Thermopile #10212
A thermopile is a set of thermocouples connected in series. When connected to a sensitive galvanometer and properly aimed it is able to detect the heat from a match across the room. In a prism spectrum it can be used to detect the infrared radiation beyond the visible part of the spectrum.
Reference: Sutton, Demonstration Experiments in Physics, New York, 1938, p.416.


Actinometer #10096
Ducretet á Paris
The actinometer is one form of pyrheliometer, a device to measure the intensity of sunlight. It was invented in 1825 by John Herschel but the form of the present instrument is due to Violle. It consists of two concentric hollow spheres. The space between them is filled with water and a thermometer with a blackened bulb is inserted to the center of the inner sphere. The device is oriented so that sunlight passes through one aperture and through to the thermometer bulb. From measurements of the rate of rise of the temperature of the bulb and rate of fall when the shutter is closed, one can calculate the solar constant and even obtain a value for the temperature of the sun.
References: Max Kohl Catalogue No. 100 (c.1927) p.769, Robert Bud and Deborah Jean Warner, Instruments of Science: An Historical Encyclopedia, New York, 1998, pp.15-17.


Piezometer #10182
The piezometer is a device to measure pressure and the compressibility of liquids. This is a form devised by Regnault and was used to show that water is nearly incompressible.
Reference: Max Kohl Catalogue No. 100 (c.1927) p.312.

Vacuum Pump and Bell Jar

Vacuum Pump and Bell Jar #10077 and 10079
Richards and Co., New York
The bell jar is evacuated by repeated operation of the plunger. A bell placed inside the jar cannot be heard when sufficient air has been removed, showing that a medium is necessary to conduct sound.
Reference: Eimer and Amend BCM Catalog (1927) p.652.

Magdeburg Hemispheres

Magdeburg Hemispheres #10078
E.S. Ritchie, Boston
This apparatus used to show the pressure of the atmosphere. When the two hemispheres are placed together and the interior evacuated, it takes an unexpectedly large force to pull them apart. This was first demonstrated by Otto von Guericke (1602-1686) who was the Mayor of Magdeburg, Germany. He invented the vacuum pump and gave a spectacular public demonstration in 1654 using larger hemispheres and two teams of horses.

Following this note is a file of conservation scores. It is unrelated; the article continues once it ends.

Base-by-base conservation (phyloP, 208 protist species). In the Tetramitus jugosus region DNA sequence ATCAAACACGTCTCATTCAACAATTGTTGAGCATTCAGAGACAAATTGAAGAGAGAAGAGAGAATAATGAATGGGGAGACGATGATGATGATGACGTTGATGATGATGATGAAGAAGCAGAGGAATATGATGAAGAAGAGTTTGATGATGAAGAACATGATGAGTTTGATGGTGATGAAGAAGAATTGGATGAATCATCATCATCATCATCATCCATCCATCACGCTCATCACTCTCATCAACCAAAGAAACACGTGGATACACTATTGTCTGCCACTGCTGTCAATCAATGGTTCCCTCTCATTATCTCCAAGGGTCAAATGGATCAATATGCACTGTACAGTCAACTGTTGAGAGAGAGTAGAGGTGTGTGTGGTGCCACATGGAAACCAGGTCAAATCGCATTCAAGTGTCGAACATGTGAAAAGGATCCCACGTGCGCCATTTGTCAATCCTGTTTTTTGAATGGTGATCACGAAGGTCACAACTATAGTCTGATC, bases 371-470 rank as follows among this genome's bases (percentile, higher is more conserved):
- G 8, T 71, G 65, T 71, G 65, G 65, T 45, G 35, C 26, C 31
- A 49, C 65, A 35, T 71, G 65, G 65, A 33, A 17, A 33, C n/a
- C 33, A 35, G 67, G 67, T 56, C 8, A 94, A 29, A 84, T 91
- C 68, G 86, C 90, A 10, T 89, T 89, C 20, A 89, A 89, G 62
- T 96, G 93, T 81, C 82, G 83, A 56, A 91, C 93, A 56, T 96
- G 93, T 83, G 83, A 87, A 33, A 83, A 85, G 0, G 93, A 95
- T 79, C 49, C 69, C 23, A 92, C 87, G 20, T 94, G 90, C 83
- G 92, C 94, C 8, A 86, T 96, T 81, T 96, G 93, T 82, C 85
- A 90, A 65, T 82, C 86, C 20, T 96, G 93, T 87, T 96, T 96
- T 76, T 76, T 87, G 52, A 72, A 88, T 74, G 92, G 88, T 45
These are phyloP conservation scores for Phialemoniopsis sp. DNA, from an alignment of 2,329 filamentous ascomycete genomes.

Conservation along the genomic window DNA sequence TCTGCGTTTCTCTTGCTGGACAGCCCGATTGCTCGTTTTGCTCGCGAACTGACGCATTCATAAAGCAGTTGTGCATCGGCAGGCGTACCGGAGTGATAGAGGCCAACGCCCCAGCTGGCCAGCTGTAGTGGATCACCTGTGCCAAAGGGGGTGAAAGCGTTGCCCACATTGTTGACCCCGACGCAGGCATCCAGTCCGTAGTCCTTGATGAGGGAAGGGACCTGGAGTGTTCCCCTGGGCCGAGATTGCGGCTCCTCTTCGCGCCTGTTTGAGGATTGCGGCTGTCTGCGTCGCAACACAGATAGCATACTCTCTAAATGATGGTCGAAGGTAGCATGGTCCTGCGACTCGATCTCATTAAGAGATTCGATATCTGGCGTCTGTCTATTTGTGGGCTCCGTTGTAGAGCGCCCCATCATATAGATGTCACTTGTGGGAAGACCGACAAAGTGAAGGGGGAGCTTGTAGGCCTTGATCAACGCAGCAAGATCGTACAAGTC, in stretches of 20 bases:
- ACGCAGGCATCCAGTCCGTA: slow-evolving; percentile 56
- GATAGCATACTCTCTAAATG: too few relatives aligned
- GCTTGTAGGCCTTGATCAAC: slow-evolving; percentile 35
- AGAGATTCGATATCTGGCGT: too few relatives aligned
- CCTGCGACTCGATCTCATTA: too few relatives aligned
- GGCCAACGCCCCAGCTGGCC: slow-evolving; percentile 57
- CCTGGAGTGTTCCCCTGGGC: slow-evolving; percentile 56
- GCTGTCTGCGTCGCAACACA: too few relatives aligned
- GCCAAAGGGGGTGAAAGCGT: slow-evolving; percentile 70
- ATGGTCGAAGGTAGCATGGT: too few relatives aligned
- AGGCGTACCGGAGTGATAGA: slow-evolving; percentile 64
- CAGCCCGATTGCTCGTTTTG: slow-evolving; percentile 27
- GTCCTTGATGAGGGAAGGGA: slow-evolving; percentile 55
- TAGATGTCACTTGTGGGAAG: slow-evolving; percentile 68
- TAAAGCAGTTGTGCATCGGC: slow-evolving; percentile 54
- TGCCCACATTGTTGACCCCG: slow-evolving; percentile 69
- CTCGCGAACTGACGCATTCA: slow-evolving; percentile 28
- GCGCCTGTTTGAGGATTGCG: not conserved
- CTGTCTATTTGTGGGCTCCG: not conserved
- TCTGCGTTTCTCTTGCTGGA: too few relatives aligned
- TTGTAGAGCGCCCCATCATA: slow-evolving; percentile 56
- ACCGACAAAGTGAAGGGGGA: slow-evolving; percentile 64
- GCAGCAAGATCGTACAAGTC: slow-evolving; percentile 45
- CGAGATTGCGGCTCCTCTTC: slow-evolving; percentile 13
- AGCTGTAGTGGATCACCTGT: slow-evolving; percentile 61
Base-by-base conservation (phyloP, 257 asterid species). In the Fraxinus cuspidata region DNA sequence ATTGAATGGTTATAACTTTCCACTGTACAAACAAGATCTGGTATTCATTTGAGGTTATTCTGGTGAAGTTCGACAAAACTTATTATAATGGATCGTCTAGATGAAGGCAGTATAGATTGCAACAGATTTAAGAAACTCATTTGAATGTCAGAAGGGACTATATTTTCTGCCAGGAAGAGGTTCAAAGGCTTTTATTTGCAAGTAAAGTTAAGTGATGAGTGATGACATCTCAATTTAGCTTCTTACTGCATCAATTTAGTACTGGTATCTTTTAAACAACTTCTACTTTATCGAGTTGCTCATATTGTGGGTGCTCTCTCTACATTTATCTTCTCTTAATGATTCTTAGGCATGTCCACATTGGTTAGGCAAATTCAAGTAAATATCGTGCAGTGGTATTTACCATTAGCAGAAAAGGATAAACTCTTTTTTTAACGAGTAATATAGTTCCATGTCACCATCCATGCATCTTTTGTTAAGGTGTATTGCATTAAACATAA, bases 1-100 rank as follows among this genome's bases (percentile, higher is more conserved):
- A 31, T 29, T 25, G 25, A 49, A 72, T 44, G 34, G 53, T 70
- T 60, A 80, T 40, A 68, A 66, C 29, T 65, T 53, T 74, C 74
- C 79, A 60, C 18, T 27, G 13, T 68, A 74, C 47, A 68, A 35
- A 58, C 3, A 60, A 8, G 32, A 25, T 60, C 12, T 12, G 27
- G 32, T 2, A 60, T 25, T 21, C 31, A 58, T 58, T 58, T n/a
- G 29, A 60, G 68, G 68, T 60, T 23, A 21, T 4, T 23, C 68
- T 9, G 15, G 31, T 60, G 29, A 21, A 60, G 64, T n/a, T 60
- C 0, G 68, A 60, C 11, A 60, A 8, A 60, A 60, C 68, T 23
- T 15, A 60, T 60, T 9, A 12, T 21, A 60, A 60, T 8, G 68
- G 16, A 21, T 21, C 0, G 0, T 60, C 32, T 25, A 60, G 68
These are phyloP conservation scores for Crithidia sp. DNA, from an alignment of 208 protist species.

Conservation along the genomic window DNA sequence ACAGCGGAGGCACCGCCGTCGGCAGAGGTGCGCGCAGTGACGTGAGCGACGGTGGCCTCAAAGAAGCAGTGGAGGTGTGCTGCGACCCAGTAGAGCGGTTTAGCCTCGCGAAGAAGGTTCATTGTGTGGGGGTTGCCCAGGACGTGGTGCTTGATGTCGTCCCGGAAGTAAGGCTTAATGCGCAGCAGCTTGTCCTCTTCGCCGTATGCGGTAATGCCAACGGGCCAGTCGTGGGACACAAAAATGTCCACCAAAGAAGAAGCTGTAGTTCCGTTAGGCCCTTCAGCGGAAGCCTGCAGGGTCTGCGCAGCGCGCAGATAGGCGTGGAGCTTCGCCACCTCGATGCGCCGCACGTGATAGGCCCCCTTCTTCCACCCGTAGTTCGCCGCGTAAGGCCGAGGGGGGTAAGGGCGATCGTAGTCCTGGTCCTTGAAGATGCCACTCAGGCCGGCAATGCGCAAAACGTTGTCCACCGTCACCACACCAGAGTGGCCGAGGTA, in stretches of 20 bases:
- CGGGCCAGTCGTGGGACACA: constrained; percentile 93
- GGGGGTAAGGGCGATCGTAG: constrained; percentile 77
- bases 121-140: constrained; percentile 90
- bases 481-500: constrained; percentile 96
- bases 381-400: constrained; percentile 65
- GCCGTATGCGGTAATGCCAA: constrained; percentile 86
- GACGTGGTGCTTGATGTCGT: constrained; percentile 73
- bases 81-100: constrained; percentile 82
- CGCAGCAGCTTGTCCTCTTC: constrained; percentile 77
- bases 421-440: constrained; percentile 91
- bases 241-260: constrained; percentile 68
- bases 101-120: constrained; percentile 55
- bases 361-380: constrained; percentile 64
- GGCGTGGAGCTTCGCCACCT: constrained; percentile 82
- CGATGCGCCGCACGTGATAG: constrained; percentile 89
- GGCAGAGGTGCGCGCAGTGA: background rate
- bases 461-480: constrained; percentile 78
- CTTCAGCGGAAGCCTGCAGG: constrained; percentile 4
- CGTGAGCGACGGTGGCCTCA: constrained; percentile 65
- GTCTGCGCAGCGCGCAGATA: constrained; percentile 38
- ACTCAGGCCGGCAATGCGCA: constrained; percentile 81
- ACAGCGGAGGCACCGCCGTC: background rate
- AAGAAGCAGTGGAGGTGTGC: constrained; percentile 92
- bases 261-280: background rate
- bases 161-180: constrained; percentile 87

References: I. Bernard Cohen, Album of Science, New York, 1950, p.122; J.D. Bernal, Science in History, Vol. 2, Cambridge, MA, 1969, pp.470-72; David Wheatland, The Apparatus of Science at Harvard, 1765-1800, Cambridge, 1968, pp.112-13.

Pascal’s Vases

Pascal’s Vases #10478
Water is added to the level indicated by a horizontal rod and an indicator shows the pressure at the bottom. Three differently shaped "vases" can be used to show that the pressure depends only on the depth, not on the shape of the vessel or the amount of water contained in it.
Reference: Max Kohl Catalogue No. 100 (c.1927) p.300.

Hydraulic Ram

Hydraulic Ram #????
This model demonstrates how the inertia of a falling body of water can be used to raise a small portion of that water to a point higher than its source.
References: Max Kohl Price List No. 100 (c.1927), p.308; Central Scientific Co. Catalog J-141 (1941), p.1119.

Specific Heat Capacity Demonstration
Drawing of Specific Heat Capacity Demonstration Instrument illustrating back and front

Specific Heat Capacity Demonstration #10378
E. Leybold's Nachfolger
There are four vertical rods with cylindrical samples of different materials labeled "Lead," "Tin," "Iron" and "Brass." These rest in a shallow tray but can be raised and held in place by a locking mechanism. They are heated to the same temperature by hot water in the tray, then raised to allow insertion of a block of paraffin on to which they are lowered. The distances they penetrate as they melt the paraffin depend on their particular specific heat capacities.
Reference: Max Kohl Price List No. 100 (c.1927), p.773.
Also, thanks to Paolo Brenni for information on the operation of this device.

Model of a Ventilator

Model of a Ventilator
The pill-box shaped enclosure contains a separate assembly consisting of a disk with vanes with can be rotated to act like a fan. When the outer enclosure is removed the effect of the moving air on a nearby flame is minor. But when the enclosure is placed over the rotating vanes the air is directed through the tangential outlet so the flame is strongly deflected. Thanks to John A. Daffron who spotted the device in a Leybold catalogue.
Reference: E. Leybold Nachfolger catalogue 1900-1910.